Postal workers have recorded a ‘landmark’ legal victory after an employment tribunal found their employer was unable to impose a change of pay schedule from weekly to monthly without their explicit consent.
In a case that may have broader ramifications in the postal service and beyond, Philip Gower and Julie Donnelly took the Post Office to tribunal through their union after it announced in 2016 that it intended to move 1,230 employees onto a new salary schedule.
While both Gower and Donnelly said they had emphatically rejected the new contractual variations before they came into effect, the Post Office argued that, as both employees continued to attend work and receive pay, they had accepted the change. It added that as the employees had not made it clear they were “working under protest”, and had accepted loans from their employer, they had implicitly agreed to the changes.
However, the tribunal rejected this argument, ruling that, by not paying the workers each week, the Post Office had subjected them to an unlawful deduction of wages. It additionally found the pair were entitled to be paid every week – and for every Friday they were not paid, the Post Office would be in breach of contract.
“In this case, the Post Office tried to impose on employees a variation of their contracts to change from weekly to monthly pay,” Laurie Anstis, employment law director at Boyes Turner, told People Management. “The tribunal found there was no right to vary the contract in this way. The fact that the employees had worked on 'under protest' did not mean they had accepted the change.”
Following the ruling, Communication Workers Union (CWU) assistant secretary Andy Furey said the union, which brought the claim on behalf of its members, had stressed that the Post Office needed to obtain agreement from its employees, and pay compensation to those willing to make the change, if it was to successfully implement a salary alteration.
“Instead, the Post Office just went ahead and tried to impose the change,” he said. “We offered to take the issue to Acas for resolution, but the Post Office dismissed the offer out of hand. Well, now that chicken has come home to roost.”
The tribunal decision additionally ruled that Gower and Donnelly were entitled to two weeks’ extra pay on top of their wages, as the Post Office had imposed the wage change without varying employees’ terms and conditions of employment in a valid manner.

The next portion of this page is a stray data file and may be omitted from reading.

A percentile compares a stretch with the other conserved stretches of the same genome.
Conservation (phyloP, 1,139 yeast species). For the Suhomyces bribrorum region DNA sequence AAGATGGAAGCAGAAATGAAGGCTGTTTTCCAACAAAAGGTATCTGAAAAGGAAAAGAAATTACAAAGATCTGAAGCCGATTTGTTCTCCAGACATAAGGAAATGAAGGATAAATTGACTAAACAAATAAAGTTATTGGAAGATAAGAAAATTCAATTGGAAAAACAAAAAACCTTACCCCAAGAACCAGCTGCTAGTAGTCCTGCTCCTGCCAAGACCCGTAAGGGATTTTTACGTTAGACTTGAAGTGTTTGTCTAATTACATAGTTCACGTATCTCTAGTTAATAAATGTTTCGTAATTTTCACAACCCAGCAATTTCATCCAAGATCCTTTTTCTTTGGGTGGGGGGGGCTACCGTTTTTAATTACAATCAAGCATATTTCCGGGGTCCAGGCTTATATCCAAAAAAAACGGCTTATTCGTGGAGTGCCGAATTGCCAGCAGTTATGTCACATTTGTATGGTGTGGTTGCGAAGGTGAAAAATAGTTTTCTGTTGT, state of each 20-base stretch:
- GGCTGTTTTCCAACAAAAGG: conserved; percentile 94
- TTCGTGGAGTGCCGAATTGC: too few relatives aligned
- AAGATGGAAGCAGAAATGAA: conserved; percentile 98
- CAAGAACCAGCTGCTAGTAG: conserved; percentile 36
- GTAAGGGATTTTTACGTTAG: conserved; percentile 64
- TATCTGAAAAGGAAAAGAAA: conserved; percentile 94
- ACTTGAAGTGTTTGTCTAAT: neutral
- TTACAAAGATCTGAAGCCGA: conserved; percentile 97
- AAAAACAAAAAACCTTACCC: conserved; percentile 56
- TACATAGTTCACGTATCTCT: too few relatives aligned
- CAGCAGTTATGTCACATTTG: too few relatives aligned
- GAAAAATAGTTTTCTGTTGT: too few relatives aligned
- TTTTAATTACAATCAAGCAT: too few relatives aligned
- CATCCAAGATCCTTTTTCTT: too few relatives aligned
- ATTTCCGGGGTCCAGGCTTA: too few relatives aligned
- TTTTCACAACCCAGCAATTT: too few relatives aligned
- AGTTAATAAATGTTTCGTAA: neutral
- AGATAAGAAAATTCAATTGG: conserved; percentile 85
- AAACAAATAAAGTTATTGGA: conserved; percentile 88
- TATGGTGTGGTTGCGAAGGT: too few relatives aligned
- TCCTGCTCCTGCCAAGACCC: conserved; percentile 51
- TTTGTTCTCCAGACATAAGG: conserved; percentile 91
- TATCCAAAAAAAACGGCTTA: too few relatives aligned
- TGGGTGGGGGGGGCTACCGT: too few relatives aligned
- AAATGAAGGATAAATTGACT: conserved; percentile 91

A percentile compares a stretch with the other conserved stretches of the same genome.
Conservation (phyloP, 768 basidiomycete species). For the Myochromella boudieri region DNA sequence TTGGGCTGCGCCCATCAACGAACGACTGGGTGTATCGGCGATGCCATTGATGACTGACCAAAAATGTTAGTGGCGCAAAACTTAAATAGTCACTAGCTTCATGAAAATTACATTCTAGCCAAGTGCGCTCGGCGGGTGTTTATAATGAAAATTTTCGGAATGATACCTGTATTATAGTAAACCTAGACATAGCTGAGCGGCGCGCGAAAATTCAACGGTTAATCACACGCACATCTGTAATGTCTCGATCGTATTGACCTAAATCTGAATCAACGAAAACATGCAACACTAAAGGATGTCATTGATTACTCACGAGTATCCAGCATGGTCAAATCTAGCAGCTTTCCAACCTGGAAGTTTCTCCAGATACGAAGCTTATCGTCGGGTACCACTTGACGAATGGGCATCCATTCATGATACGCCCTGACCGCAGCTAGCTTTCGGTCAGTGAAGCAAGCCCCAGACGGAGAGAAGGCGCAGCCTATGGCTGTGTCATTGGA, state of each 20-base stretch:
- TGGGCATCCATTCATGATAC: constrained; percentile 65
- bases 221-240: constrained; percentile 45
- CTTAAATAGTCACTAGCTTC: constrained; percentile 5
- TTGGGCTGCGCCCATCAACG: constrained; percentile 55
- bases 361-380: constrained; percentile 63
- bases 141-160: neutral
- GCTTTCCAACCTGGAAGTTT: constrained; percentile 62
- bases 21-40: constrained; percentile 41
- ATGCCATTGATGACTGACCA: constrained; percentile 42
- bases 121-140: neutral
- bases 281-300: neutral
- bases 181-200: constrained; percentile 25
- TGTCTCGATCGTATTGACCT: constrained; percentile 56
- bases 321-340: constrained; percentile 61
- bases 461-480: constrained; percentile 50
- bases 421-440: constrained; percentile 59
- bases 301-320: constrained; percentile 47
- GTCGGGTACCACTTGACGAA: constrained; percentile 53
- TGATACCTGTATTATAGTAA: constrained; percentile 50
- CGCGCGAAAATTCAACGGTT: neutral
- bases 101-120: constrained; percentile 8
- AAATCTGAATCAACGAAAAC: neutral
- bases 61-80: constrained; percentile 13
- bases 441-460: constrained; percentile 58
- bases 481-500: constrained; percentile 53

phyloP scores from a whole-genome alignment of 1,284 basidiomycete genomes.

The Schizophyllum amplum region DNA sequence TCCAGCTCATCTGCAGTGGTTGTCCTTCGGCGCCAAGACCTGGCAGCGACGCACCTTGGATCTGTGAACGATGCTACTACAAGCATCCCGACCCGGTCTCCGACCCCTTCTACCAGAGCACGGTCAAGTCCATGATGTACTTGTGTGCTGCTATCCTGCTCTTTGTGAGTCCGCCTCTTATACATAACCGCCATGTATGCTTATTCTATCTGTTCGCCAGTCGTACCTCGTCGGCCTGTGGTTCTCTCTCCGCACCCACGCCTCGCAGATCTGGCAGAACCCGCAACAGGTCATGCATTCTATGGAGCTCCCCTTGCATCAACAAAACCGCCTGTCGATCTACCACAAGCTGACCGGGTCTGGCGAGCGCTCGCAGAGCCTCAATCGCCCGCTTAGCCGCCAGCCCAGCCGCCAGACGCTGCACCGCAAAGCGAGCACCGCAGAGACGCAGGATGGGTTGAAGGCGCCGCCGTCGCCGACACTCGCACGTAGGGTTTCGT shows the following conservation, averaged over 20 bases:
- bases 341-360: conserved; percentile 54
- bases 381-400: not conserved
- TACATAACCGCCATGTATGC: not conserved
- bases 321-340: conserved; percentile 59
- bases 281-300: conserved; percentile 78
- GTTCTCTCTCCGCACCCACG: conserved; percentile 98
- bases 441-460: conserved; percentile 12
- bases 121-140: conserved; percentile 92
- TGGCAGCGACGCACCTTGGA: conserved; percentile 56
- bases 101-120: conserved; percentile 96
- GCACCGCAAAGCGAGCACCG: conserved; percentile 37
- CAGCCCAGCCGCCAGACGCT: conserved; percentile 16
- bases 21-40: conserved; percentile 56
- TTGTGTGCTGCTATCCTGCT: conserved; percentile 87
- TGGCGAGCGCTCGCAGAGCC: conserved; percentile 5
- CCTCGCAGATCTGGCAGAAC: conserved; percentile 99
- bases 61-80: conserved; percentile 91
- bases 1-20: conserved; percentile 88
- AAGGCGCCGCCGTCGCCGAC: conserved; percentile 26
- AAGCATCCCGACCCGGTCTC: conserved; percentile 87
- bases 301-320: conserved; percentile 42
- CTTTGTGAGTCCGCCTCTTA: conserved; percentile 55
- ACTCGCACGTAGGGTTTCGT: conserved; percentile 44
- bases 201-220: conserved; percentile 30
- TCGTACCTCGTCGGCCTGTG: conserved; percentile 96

"An employer only has the right to impose a variation such as this where the contract clearly allows it, and by working on under protest the employees retained their right to hold the employer to their original terms and conditions,” Anstis said.
“The judge in this case hinted that the Post Office may have been better off ending the existing contract by dismissing the employees and then offering them a fresh contract on the new terms. That requires careful handling, but will sometimes be a better option for employers than trying to impose a variation.”
The CWU said it was preparing to make similar claims concerning other members being paid weekly, and urged the Post Office to enter arbitration on the matter.
The union is currently pursuing a separate claim at employment tribunal to seek ‘worker status’ for its postmaster members, in line with a series of landmark legal cases on the gig economy. These include a recent Employment Appeal Tribunal ruling, which found that Uber drivers were workers and were therefore entitled to employment rights including paid holiday leave and the national minimum wage. This week, however, delivery company Deliveroo won a case ruling that its drivers were classed as self-employed and could not claim these rights.
A Post Office spokesman said: “We continue to reflect on the judgment and are considering our next steps. The vast majority of people working for Post Office have been paid on a monthly basis for many years. This change was required to ensure all employees are served by a robust and efficient payroll system that also supports meeting our pension automatic enrolment obligations, which were introduced in May 2017.
“Post Office went to great lengths to ensure that no employee was adversely affected financially, through providing an interest-free salary advance of four weeks' pay with a variety of repayment options, which included repayment of the loan on the employee leaving the business, payment of any bank charges or penalties incurred and the provision of financial planning advice. It was accepted that the two claimants have not financially lost out because of the change from weekly to monthly pay.”